notwithstanding, represent life as a dream, he cannot do so, legitimately, except within the limits of the comic view, which even as such dialectically destroys the one-sided error of its own representation, and thereby brings to light the perfect truth.
Because, then, Shakspeare has regarded human life in this play as a dream, he is right in denying to it both reason and order. In conformity with such a view, the mind seems to have lost its self-consciousness, while all the other faculties, such as feeling and fancy, wit and humour, are allowed the fullest scope and license. With the withdrawal of mental order and reason, the intrinsic connection of the outer world, and consequently its truth and reality also, are overthrown. Life appears in travestie; the most ill-assorted elements, the oddest shapes and events which mock reality, dance and whirl about in the strangest confusion. The whole appears a cheat and delusion, which flits before us without form or substance. At last, however, the dialectic of irony which reigns within the comic view assorts the heterogeneous elements; the strange and wonderful creations vanish and dissolve into the ordinary forms of reality: order is finally restored, and out of the entangled web, right and reason result.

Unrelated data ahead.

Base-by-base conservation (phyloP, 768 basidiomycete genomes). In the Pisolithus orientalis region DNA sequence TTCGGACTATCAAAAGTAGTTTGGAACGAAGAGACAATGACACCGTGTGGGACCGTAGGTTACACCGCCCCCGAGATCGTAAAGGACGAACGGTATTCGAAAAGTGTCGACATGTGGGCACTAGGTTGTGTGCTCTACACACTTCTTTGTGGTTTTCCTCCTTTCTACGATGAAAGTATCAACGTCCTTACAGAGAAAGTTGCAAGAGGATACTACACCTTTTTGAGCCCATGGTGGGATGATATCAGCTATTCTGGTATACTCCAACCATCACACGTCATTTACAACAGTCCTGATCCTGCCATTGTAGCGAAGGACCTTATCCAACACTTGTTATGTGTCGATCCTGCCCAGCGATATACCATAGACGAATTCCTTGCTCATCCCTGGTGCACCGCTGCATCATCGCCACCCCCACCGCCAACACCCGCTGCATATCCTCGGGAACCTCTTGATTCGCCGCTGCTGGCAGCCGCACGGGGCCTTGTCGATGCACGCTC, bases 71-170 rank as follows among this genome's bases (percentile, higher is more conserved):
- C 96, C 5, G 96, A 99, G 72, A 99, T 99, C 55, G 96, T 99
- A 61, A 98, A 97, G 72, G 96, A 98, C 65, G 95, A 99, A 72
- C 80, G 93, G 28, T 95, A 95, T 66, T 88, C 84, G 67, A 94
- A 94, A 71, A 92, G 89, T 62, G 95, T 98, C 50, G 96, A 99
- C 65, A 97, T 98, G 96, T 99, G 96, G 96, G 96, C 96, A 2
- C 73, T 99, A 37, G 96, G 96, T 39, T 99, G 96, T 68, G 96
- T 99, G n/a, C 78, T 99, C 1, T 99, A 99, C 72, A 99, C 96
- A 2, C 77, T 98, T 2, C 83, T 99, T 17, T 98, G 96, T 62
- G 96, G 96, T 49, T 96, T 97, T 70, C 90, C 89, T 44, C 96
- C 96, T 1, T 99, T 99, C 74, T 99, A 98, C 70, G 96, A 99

But Shakspeare does not call his piece a dream merely; it is a Midsummer Night's Dream. This closer determination of the title indicates, what indeed its whole structure loudly bespeaks, that we are not to expect a sad and gloomy vision of a dreary and benumbing winter's night; but such motley, cheerful, and aerial creations as the mind might call before it on some bright meditative and suggestive summer's night-on the eve, for instance, of a festival of St. John, on which probably the piece was first acted.
It must be obvious that gravity and depth of character, or fulness and consistency of delineation, would be out of place in a poem of this kind. It would be the grossest æsthetical mistake to look for completeness or accuracy of drawing in what is of necessity a light sketch. Generally the characters are drawn, in keeping with the pervading idea, with a few fine touches, and without depth of shade in a vanishing chiaro-oscuro. All are equally full of feeling and fancy, conceit and humour ; some are light and trifling, some sentimental dreamers, or, like Bottom and his companions, replete with amusing absurdities. The action in like manner con